Entrepreneurs and Corporations Measure the Impact of Social Media

Today 105 major corporations, more adopting everyday, have corporate blogs that engage their audience, tell their story, deliver their value, and offer a place for insight. Entrepreneurs are at the forefront of this evolution. In addition, many of these corporations are adopting social media tools like Twitter and Facebook as tools to help create audience and “evangelists” for their products and services. The following are steps provided by Peter Kim on how to measure a social media campaign.

Peter Kim is one of the most important architects of social media and a well respected new thought practitioners. Peter is considered an expert in the art and science of “the intersection of social technology and marketing strategy.” He has been quoted by the most prestigious press organizations from the Wall Street Journal to CBS Evening News.

In Peter’s article “A framework for measuring social media” he outlines four concepts that provide the framework for social media measurement or ROI:

1. Attention: “The amount of traffic to your content for a given period of time.  Similar to the standard web metrics of site visits and page/video views.”

IA: Your readership can vary in many ways and although measuring number of readers and page views is quite telling, average time per visit is a major factor. Simply put how long a person stays on your site reading your content can be indicative to your content’s value in the eyes of your readers.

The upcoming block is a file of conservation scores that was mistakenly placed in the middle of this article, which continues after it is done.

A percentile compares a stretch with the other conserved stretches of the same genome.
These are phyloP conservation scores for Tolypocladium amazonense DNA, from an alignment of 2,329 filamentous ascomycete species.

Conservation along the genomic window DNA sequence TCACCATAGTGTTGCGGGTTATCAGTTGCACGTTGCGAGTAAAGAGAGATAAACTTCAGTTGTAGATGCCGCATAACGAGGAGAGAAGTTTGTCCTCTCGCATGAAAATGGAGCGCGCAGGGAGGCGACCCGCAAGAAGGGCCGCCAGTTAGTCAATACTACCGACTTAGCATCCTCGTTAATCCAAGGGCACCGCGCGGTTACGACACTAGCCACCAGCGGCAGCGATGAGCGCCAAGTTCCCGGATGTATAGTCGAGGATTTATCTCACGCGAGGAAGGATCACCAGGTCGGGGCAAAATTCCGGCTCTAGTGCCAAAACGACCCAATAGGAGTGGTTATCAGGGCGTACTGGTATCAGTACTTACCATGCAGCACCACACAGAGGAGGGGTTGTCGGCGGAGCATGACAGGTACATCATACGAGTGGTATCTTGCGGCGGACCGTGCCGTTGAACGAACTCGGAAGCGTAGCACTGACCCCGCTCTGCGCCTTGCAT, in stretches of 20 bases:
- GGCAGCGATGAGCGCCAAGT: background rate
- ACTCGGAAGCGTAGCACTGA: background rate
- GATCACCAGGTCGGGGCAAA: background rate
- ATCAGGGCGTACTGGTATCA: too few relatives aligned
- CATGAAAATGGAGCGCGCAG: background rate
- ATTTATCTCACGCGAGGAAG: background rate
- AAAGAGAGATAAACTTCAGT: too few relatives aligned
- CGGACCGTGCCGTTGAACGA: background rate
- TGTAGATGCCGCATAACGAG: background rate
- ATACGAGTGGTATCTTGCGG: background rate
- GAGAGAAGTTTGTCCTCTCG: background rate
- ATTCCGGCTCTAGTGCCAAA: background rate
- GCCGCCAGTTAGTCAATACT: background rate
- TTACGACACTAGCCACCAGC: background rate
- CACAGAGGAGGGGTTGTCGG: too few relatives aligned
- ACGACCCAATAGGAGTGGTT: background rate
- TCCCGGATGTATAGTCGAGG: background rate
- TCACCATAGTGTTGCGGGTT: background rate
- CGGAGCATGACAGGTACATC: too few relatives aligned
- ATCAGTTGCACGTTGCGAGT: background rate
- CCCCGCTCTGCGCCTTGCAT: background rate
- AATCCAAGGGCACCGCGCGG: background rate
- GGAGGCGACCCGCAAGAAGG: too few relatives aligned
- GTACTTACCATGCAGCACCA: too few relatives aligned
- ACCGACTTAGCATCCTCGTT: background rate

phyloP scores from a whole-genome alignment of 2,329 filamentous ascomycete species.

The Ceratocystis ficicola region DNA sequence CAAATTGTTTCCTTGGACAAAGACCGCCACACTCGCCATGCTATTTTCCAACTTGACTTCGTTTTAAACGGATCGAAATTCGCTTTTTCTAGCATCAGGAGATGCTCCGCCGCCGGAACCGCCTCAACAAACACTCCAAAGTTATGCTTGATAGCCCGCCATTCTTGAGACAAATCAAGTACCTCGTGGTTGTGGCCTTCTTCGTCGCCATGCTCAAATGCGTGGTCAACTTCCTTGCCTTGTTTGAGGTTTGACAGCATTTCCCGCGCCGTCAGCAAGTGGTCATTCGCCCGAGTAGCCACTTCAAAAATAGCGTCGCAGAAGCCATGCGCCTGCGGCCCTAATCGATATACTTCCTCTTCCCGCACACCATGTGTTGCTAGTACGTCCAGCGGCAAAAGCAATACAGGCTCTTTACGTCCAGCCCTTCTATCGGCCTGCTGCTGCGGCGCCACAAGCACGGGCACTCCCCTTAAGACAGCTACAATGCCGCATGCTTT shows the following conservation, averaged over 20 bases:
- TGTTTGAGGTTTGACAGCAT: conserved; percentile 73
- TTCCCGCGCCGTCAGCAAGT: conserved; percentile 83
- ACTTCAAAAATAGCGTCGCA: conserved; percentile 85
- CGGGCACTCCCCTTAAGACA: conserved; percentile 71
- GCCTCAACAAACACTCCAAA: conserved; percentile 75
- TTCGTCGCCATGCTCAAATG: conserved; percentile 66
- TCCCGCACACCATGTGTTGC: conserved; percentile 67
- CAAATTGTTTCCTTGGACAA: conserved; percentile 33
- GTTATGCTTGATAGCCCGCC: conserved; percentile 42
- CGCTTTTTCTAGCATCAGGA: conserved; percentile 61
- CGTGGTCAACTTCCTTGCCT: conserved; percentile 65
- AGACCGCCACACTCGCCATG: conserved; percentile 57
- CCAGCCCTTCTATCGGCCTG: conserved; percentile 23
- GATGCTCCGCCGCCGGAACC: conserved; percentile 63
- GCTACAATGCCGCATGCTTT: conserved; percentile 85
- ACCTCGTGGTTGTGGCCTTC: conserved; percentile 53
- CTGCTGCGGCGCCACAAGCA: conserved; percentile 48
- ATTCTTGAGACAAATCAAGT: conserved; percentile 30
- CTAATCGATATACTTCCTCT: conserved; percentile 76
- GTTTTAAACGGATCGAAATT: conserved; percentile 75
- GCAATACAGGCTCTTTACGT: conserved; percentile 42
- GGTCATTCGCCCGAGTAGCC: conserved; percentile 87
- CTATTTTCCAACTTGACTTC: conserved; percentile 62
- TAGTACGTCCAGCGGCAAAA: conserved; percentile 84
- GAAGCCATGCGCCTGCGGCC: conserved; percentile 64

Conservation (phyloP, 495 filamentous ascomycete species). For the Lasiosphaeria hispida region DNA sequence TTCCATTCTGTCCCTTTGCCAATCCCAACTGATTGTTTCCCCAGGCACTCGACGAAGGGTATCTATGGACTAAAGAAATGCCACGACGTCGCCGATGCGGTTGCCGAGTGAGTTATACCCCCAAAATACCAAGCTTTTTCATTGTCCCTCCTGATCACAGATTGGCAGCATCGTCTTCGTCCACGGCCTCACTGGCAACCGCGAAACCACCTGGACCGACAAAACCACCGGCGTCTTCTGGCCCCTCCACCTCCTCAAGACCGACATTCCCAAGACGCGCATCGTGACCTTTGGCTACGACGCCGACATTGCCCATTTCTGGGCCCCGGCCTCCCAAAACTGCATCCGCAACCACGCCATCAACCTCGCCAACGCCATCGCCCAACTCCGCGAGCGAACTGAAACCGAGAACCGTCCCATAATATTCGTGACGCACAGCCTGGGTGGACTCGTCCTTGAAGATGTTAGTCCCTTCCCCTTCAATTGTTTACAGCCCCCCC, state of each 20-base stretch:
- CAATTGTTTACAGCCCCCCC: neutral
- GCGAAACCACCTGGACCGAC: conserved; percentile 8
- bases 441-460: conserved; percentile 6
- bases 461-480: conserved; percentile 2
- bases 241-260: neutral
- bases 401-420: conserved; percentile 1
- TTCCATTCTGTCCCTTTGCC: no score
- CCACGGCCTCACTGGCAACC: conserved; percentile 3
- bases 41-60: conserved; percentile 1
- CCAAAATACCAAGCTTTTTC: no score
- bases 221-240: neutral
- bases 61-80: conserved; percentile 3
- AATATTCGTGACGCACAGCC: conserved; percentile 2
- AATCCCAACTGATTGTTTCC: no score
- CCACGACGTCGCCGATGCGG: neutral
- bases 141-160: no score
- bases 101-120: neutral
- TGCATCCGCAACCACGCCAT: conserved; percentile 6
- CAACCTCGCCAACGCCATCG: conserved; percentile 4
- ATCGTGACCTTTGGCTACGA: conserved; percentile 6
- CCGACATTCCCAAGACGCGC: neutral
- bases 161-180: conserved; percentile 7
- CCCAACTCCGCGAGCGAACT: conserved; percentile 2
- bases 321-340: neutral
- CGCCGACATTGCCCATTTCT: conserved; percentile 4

2. Participation: “The extent to which users engage with your content in a channel.  Think blog comments, Facebook wall posts, YouTube ratings, or widget interactions.”

IA: Key is a users willingness to engage with other users on your site. The comment section for each blog post has the potential to become their own mini “forums.” Within these forums your readers debate your content, collaborate, and communicate freely. One of the best examples of this is on ChrisBrogan.com another social media expert.

3. Authority: “Ala Technorati, the inbound links to your content – like trackbacks and inbound links to a blog post or sites linking to a YouTube video.”

IA: Although Technorati is the most well known inbound link measurement site, it is often not as accurate as Google. Peter is right on the money here with the fact that your trackbacks and inbound links are absolutely critical in measuring your content’s effectiveness in attracting readers.

4. Influence: “The size of the user base subscribed to your content.  For blogs, feed or email subscribers; followers on Twitter or Friendfeed; or fans of your Facebook page.”

IA: Attracting subscribers means you are producing excellent content. Yet in some cases, the subscription numbers can be “infected” by misleading subscription growth trends based on inaccurate numbers.